CP Communications Packs Five Trucks Into One Hybrid
CP Communications is poised to unleash a first-of-its-kind hybrid truck that incorporates five dimensions of the mobile-production ecosystem: audio, video, communications, fiber distribution, and production. Dubbed HD-5, the multiuse 53-ft. straight trailer is set to hit the road in June.
CP HD5 is an audio/video-routing and -distribution ESU truck capable of supporting any signal (including 3D) for multiple clients at one venue within a complete fiber-optic network. It will also function as an eight-camera HD RF mobile unit complete with audio and video QC rooms. When this area is not in use for video shading, it can be used as a B unit complete with a routable monitor wall, RTS communications, and a digital audio-submix facility.
“We’ve packed a whole lot of stuff into this thing,” says Kurt Heitmann, SVP of sales and marketing. “It can have five individual sections. Normally, you’re just going to have an RF truck, or you’re just going to have a B or C unit for the submix or just an ESU truck. Well, we’ve got all that in one truck.”
The trailer was previously deployed as RF-5, an HD RF mobile unit with a large storage area in the back half. However, at the 2010 MLB All-Star Game, Heitmann and company used this storage area for a variety of other purposes, and the concept of a five-dimensional truck took hold as a result.
“The concept started at the [MLB] All-Star Game last year, where we did all the RF cameras, we laid 60,000 ft. of fiber, we provided all the terminal gear, as well as [a variety of] other things,” says Heitmann. “We had all that just laid out in the back of this truck, which was used for storage in the past. That’s when we said, wait a minute, this is a mess. So we decided to build it out specifically for [these additional uses].”
As a fiber distribution trailer, HD-5 is capable of 4096×4096 audio and data routing and 256×256 video and data routing over a single fiber-optic network. Each client can send and receive multiformat audio and video signals from a single distribution point.
Video routing and fiber distribution rely on Multidyne 144-port nine-blade optical routers and HD-4400 fiber-optic frames, as well as Evertz 7700 modules for up/downconversion and distribution. Video and data are supported at the remote trucks via “base devices” that are dropped down at each mobile unit. The video is bidirectional 32×32 HD-SDI or SDI in any format up to 4.25 Gb. The system is scalable up to 64×64 video at each truck. All signals are supported and monitored in the ESU fiber room.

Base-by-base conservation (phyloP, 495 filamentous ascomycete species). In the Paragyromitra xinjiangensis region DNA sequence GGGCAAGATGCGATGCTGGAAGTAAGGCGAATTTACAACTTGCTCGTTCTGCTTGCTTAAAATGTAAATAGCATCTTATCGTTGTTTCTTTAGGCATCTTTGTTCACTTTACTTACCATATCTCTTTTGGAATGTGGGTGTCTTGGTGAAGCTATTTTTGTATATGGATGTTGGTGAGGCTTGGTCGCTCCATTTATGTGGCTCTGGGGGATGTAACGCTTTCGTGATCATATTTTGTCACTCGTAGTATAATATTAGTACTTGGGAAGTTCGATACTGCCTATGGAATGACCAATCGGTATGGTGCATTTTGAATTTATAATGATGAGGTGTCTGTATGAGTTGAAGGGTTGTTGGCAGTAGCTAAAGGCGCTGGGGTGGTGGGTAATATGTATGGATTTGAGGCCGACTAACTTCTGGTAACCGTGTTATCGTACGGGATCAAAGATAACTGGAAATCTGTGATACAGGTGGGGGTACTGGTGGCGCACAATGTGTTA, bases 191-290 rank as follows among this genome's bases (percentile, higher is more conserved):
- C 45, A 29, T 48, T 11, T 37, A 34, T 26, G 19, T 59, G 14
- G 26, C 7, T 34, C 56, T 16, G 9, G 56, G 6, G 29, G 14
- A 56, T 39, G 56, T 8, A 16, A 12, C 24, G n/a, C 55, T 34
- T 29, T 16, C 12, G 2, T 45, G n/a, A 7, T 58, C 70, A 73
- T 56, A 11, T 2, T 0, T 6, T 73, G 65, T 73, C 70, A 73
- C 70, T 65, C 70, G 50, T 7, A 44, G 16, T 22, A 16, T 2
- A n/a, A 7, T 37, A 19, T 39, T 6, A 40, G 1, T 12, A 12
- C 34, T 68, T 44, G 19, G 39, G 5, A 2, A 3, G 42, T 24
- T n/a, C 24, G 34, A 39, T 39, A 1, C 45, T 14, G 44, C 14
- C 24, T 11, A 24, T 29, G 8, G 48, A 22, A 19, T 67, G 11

“The main portion of the truck is the ESU,” says Heitmann. “Our ESU is different than other ESUs in that there is no copper; it is pure fiber. Everything comes into us fiber, and everything can route optically to go out of us fiber. But you can bring copper in, too, if it’s needed. We’ll take copper in and convert it to [fiber] and send it wherever you want.”
In addition to the fiber distribution, the truck can support up to eight RF HD cameras of any type (including Sony, Thomson, or Ikegami). RF audio, data, and communications are also supported via fiber and a 53-ft. mast for transmission.
CP HD5 has two complete video RF QC positions capable of shading up to 12 cameras. When not in use for video shading, this area can double as a B unit. In the B-unit configuration, the engineering room becomes the main video QC room, monitoring all video routing and distribution.
The digital audio-submix portion of the unit is based on a 32-fader/160-channel Stagetec Crescendo mixing console and a Stagetec Nexus digital audio-router system.
“Being out there on the road, I saw a lot of B and C units in action, and I felt that many clients were not really getting the maximum amount of utilization out of them,” says Heitmann. “I realized that I have this truck doing plenty of RF work, but I could still keep it busier. That’s where I saw a niche.”
The truck is scheduled for completion in May and is expected to hit the road in June, just in time for the U.S. Open Golf Championship.
“We hope to have it at the U.S. Open golf tournament, and we’re pretty confident that we will,” says Heitmann. “We expect it to stay very busy because it can do so many different things. It’s all there, and then you can pick and choose the parts of the truck you want. If you’re not using it for one thing, you can use it for another.”